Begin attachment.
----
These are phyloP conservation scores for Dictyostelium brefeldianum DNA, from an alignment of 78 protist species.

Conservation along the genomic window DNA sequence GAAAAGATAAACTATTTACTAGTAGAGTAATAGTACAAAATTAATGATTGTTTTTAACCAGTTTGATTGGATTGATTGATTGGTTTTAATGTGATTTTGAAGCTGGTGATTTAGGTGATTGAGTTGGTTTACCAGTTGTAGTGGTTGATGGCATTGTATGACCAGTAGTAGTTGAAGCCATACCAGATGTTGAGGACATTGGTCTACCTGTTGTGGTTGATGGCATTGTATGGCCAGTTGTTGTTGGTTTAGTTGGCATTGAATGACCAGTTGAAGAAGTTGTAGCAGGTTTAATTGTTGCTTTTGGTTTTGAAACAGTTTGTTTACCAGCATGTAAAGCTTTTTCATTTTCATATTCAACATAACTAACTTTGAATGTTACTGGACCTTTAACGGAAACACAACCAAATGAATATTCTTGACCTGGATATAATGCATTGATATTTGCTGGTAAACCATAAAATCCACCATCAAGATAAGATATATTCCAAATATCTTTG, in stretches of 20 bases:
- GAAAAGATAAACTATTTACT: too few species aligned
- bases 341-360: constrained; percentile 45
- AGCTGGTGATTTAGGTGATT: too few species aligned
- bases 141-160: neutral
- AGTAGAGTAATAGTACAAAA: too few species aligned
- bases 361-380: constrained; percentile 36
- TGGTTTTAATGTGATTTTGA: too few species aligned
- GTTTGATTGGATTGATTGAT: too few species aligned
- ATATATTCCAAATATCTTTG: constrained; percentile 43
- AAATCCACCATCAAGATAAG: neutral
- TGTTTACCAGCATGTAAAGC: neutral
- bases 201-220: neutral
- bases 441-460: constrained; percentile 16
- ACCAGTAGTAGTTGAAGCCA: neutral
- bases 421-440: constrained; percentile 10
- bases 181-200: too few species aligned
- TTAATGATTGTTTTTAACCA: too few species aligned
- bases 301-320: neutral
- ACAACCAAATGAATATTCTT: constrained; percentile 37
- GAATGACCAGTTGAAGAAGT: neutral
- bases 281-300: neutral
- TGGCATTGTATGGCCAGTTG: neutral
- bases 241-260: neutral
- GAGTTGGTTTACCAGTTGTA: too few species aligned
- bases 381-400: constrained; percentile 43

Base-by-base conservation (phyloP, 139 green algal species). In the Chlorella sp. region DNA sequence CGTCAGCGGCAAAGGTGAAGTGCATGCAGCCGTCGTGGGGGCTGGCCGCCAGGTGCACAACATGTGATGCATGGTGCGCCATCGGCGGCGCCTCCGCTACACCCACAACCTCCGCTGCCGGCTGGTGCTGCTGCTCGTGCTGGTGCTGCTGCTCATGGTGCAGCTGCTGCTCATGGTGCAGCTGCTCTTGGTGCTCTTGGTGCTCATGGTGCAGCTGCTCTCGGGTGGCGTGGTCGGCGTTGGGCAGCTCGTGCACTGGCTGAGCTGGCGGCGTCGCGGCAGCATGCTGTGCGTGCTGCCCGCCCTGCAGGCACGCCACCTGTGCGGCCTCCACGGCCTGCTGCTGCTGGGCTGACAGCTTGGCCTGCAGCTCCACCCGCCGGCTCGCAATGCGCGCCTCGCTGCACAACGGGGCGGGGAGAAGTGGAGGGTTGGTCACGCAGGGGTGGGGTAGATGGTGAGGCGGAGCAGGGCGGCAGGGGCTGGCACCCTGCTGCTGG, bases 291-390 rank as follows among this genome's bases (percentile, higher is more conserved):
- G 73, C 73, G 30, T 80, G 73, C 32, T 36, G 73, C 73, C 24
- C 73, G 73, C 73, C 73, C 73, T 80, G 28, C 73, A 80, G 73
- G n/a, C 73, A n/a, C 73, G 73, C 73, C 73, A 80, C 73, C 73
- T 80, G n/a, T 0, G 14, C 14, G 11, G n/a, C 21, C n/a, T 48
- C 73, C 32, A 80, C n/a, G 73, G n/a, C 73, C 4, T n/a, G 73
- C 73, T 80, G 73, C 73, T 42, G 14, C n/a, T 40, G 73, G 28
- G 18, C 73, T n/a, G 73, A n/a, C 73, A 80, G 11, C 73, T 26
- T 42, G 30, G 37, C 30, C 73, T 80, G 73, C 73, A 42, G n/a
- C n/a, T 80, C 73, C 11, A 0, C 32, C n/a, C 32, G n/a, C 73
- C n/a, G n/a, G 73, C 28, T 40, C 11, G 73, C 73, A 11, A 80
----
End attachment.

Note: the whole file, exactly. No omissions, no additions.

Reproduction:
These are phyloP conservation scores for Dictyostelium brefeldianum DNA, from an alignment of 78 protist species.

Conservation along the genomic window DNA sequence GAAAAGATAAACTATTTACTAGTAGAGTAATAGTACAAAATTAATGATTGTTTTTAACCAGTTTGATTGGATTGATTGATTGGTTTTAATGTGATTTTGAAGCTGGTGATTTAGGTGATTGAGTTGGTTTACCAGTTGTAGTGGTTGATGGCATTGTATGACCAGTAGTAGTTGAAGCCATACCAGATGTTGAGGACATTGGTCTACCTGTTGTGGTTGATGGCATTGTATGGCCAGTTGTTGTTGGTTTAGTTGGCATTGAATGACCAGTTGAAGAAGTTGTAGCAGGTTTAATTGTTGCTTTTGGTTTTGAAACAGTTTGTTTACCAGCATGTAAAGCTTTTTCATTTTCATATTCAACATAACTAACTTTGAATGTTACTGGACCTTTAACGGAAACACAACCAAATGAATATTCTTGACCTGGATATAATGCATTGATATTTGCTGGTAAACCATAAAATCCACCATCAAGATAAGATATATTCCAAATATCTTTG, in stretches of 20 bases:
- GAAAAGATAAACTATTTACT: too few species aligned
- bases 341-360: constrained; percentile 45
- AGCTGGTGATTTAGGTGATT: too few species aligned
- bases 141-160: neutral
- AGTAGAGTAATAGTACAAAA: too few species aligned
- bases 361-380: constrained; percentile 36
- TGGTTTTAATGTGATTTTGA: too few species aligned
- GTTTGATTGGATTGATTGAT: too few species aligned
- ATATATTCCAAATATCTTTG: constrained; percentile 43
- AAATCCACCATCAAGATAAG: neutral
- TGTTTACCAGCATGTAAAGC: neutral
- bases 201-220: neutral
- bases 441-460: constrained; percentile 16
- ACCAGTAGTAGTTGAAGCCA: neutral
- bases 421-440: constrained; percentile 10
- bases 181-200: too few species aligned
- TTAATGATTGTTTTTAACCA: too few species aligned
- bases 301-320: neutral
- ACAACCAAATGAATATTCTT: constrained; percentile 37
- GAATGACCAGTTGAAGAAGT: neutral
- bases 281-300: neutral
- TGGCATTGTATGGCCAGTTG: neutral
- bases 241-260: neutral
- GAGTTGGTTTACCAGTTGTA: too few species aligned
- bases 381-400: constrained; percentile 43

Base-by-base conservation (phyloP, 139 green algal species). In the Chlorella sp. region DNA sequence CGTCAGCGGCAAAGGTGAAGTGCATGCAGCCGTCGTGGGGGCTGGCCGCCAGGTGCACAACATGTGATGCATGGTGCGCCATCGGCGGCGCCTCCGCTACACCCACAACCTCCGCTGCCGGCTGGTGCTGCTGCTCGTGCTGGTGCTGCTGCTCATGGTGCAGCTGCTGCTCATGGTGCAGCTGCTCTTGGTGCTCTTGGTGCTCATGGTGCAGCTGCTCTCGGGTGGCGTGGTCGGCGTTGGGCAGCTCGTGCACTGGCTGAGCTGGCGGCGTCGCGGCAGCATGCTGTGCGTGCTGCCCGCCCTGCAGGCACGCCACCTGTGCGGCCTCCACGGCCTGCTGCTGCTGGGCTGACAGCTTGGCCTGCAGCTCCACCCGCCGGCTCGCAATGCGCGCCTCGCTGCACAACGGGGCGGGGAGAAGTGGAGGGTTGGTCACGCAGGGGTGGGGTAGATGGTGAGGCGGAGCAGGGCGGCAGGGGCTGGCACCCTGCTGCTGG, bases 291-390 rank as follows among this genome's bases (percentile, higher is more conserved):
- G 73, C 73, G 30, T 80, G 73, C 32, T 36, G 73, C 73, C 24
- C 73, G 73, C 73, C 73, C 73, T 80, G 28, C 73, A 80, G 73
- G n/a, C 73, A n/a, C 73, G 73, C 73, C 73, A 80, C 73, C 73
- T 80, G n/a, T 0, G 14, C 14, G 11, G n/a, C 21, C n/a, T 48
- C 73, C 32, A 80, C n/a, G 73, G n/a, C 73, C 4, T n/a, G 73
- C 73, T 80, G 73, C 73, T 42, G 14, C n/a, T 40, G 73, G 28
- G 18, C 73, T n/a, G 73, A n/a, C 73, A 80, G 11, C 73, T 26
- T 42, G 30, G 37, C 30, C 73, T 80, G 73, C 73, A 42, G n/a
- C n/a, T 80, C 73, C 11, A 0, C 32, C n/a, C 32, G n/a, C 73
- C n/a, G n/a, G 73, C 28, T 40, C 11, G 73, C 73, A 11, A 80